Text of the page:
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British American Tobacco’s (BAT’s) bid to get back into the US market with a $47 billion (£38 billion) dealis now at risk.
The firm has offered a deal worth $20 billion in cash and $27 billion in shares for the 58 per cent of RJ Reynolds in the US that it doesn’t already own.
Its bid was heralded by Brexit supporters as a vote of confidence from a big British firm that it was not worried by the decision to leave Europe, and that it still was pressing ahead with large overseas deals.
It would have been the largest takeover of an overseas firm by a company in Britain for nine years,when RBS made a $97 billion purchase of ABN Amro.
But ATO’s deal now seems to be at risk as the board at RJ Reynolds is asking for more cash.
Currently, no one involved in the negotiations is commenting on the deal. BAT has also not issued any statement to the stock market about the state of play.
However, it may be that the deal does still go ahead. According to reports, the two firms are still involved in discussions and may be able to find a solution.
BAT is understood to be willing to raise the offer currently on the table.
If it does manage to secure a deal, it will form the world’s biggest stock market-listed tobacco firm. It will mean that brands currently owned by BAT, which include Dunhill and Lucky Strike, will be added to the same portfolio as Newport and Camel, which are owned by Reynolds at the present time.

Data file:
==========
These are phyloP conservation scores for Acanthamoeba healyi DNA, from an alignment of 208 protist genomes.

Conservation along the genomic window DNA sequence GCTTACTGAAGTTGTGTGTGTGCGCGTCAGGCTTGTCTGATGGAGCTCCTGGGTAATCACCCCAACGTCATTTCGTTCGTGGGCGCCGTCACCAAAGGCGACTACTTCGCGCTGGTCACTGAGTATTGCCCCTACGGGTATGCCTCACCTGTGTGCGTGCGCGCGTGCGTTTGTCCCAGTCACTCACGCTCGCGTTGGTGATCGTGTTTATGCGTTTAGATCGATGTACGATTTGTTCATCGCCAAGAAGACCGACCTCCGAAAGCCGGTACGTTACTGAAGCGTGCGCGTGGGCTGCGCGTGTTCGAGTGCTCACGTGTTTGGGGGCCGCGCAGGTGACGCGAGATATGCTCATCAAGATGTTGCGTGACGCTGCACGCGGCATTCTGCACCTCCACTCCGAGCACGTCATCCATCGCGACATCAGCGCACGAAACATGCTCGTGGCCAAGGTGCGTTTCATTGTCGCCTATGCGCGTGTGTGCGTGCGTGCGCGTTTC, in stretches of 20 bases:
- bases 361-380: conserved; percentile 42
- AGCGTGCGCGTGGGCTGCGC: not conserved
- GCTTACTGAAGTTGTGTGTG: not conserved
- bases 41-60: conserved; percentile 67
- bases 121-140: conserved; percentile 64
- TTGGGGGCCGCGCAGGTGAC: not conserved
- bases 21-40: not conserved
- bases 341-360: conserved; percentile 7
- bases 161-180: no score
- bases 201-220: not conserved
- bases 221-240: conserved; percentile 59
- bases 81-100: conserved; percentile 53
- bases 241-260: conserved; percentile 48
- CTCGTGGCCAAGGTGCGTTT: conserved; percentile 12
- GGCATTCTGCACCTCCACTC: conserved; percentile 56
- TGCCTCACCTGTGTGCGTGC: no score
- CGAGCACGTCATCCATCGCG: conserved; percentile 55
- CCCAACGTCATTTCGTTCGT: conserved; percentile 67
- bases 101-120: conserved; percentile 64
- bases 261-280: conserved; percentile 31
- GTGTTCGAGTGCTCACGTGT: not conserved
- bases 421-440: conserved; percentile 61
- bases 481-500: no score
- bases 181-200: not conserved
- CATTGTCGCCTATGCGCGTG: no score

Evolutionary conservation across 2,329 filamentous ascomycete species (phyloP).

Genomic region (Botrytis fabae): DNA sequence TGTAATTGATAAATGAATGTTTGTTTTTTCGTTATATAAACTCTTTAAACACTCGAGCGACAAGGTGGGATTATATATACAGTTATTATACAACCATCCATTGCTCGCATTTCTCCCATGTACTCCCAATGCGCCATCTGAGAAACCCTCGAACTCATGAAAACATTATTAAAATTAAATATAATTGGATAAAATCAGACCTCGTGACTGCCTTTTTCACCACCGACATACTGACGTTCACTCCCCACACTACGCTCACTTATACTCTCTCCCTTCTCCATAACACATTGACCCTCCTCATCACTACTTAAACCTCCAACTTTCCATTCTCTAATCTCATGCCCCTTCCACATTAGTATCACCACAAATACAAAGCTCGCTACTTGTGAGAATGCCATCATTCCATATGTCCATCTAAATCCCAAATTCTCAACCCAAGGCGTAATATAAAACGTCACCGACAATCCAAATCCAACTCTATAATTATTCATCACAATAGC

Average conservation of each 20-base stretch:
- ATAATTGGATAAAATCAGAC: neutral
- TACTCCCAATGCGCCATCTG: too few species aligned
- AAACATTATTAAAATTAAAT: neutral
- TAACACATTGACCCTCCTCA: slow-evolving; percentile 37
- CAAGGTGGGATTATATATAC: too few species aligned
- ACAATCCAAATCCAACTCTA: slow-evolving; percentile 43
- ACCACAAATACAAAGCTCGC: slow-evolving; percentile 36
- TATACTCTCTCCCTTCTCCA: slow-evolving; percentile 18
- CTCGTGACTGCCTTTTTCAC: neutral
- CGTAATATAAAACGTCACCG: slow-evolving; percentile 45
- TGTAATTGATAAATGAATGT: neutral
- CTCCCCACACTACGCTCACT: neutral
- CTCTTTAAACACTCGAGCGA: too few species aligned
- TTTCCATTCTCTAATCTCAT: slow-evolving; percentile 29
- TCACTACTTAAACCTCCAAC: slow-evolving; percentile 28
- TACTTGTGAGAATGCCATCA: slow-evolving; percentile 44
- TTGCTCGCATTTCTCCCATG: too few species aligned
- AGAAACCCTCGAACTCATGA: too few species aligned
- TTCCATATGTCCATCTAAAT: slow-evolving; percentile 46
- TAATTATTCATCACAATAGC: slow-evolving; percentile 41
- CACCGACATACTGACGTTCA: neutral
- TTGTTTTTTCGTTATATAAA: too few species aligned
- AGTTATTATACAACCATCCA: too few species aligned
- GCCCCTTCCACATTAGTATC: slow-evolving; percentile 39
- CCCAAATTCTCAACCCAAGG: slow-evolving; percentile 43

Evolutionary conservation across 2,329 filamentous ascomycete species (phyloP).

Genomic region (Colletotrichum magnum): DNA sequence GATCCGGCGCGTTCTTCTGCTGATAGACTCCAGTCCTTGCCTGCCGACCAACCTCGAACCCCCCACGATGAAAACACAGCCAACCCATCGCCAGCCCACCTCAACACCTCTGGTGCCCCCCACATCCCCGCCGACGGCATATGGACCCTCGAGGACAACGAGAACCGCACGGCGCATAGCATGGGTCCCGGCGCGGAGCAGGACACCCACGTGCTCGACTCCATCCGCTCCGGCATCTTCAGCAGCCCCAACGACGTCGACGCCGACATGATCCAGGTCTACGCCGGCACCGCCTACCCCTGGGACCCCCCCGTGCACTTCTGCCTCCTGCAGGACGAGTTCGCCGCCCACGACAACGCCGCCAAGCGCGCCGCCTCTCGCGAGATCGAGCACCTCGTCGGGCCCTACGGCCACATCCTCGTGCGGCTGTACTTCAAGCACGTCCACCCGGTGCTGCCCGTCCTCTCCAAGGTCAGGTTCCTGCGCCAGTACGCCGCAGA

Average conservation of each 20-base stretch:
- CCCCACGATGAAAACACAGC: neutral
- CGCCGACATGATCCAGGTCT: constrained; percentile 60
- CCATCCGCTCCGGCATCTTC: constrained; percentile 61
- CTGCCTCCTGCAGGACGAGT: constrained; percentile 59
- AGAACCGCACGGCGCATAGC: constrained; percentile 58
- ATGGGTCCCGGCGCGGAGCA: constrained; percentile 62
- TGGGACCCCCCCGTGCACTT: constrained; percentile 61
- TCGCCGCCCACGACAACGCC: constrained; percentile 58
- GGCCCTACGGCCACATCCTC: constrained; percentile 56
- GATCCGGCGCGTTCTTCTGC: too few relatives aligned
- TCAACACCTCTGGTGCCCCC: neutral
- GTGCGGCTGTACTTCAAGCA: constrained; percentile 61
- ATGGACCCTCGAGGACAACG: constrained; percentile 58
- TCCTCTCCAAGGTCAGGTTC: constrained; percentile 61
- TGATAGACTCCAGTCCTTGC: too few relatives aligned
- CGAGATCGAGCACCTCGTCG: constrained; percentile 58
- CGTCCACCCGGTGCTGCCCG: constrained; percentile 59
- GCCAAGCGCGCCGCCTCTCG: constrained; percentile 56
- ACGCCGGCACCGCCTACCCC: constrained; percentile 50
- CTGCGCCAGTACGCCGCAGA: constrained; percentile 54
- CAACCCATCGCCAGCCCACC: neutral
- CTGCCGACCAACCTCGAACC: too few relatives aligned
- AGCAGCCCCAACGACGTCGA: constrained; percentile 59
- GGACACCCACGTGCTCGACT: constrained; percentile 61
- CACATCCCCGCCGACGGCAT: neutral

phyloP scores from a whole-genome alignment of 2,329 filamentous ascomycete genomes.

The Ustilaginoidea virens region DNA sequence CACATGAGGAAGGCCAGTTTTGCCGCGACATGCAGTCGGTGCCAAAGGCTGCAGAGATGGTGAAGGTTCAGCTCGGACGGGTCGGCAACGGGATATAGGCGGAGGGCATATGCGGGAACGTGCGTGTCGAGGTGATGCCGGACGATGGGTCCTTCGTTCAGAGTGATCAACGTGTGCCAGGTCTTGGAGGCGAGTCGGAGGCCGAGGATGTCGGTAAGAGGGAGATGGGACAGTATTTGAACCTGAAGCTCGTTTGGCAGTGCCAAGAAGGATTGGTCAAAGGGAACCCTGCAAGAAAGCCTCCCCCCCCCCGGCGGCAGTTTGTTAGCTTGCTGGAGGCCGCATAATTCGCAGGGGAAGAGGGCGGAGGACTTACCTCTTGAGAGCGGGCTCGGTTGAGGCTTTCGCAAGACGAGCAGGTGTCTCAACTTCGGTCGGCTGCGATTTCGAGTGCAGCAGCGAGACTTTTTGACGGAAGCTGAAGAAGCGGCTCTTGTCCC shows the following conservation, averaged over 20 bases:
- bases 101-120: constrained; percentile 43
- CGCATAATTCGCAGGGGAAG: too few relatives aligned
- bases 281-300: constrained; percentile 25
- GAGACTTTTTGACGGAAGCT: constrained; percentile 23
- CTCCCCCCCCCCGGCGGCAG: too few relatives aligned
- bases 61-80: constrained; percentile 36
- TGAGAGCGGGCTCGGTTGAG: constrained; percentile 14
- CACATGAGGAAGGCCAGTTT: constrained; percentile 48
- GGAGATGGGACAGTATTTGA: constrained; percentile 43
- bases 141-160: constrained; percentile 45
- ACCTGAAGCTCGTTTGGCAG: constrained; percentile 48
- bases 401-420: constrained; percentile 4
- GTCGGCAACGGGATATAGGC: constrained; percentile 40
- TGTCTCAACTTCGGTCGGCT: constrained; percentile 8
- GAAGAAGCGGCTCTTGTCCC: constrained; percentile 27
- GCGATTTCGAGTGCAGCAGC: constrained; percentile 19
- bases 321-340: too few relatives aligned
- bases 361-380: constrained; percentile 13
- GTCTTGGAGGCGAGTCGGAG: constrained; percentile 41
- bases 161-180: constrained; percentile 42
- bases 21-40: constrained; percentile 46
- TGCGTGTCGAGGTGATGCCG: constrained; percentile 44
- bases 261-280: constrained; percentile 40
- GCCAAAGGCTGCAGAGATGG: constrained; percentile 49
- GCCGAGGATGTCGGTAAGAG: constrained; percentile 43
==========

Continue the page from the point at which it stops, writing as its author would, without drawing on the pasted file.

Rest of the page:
Up until now, it was expected that the deal that was on the table would be enough.
It was believed that five BAT directors on the board of Reynolds would have had an indication if other members were not happy with the offer. While the five members are not part of the discussions, because of potential conflict of interest, it was thought they would have insight into the thinking of Reynolds shareholders.
However, if BAT does manage to pull this deal off, it will re-enter the American market after 12 years away.
Citigroup has confirmed that Reynolds American has said ‘no’ to BAT’s current offer.
However, a spokesperson said: “We regard this as a formality,” adding: “Reynolds is seeking a higher price from BAT, having rejected the existing offer. This doesn’t surprise us – rather we think it is part of the well-established dance involved in takeovers.”

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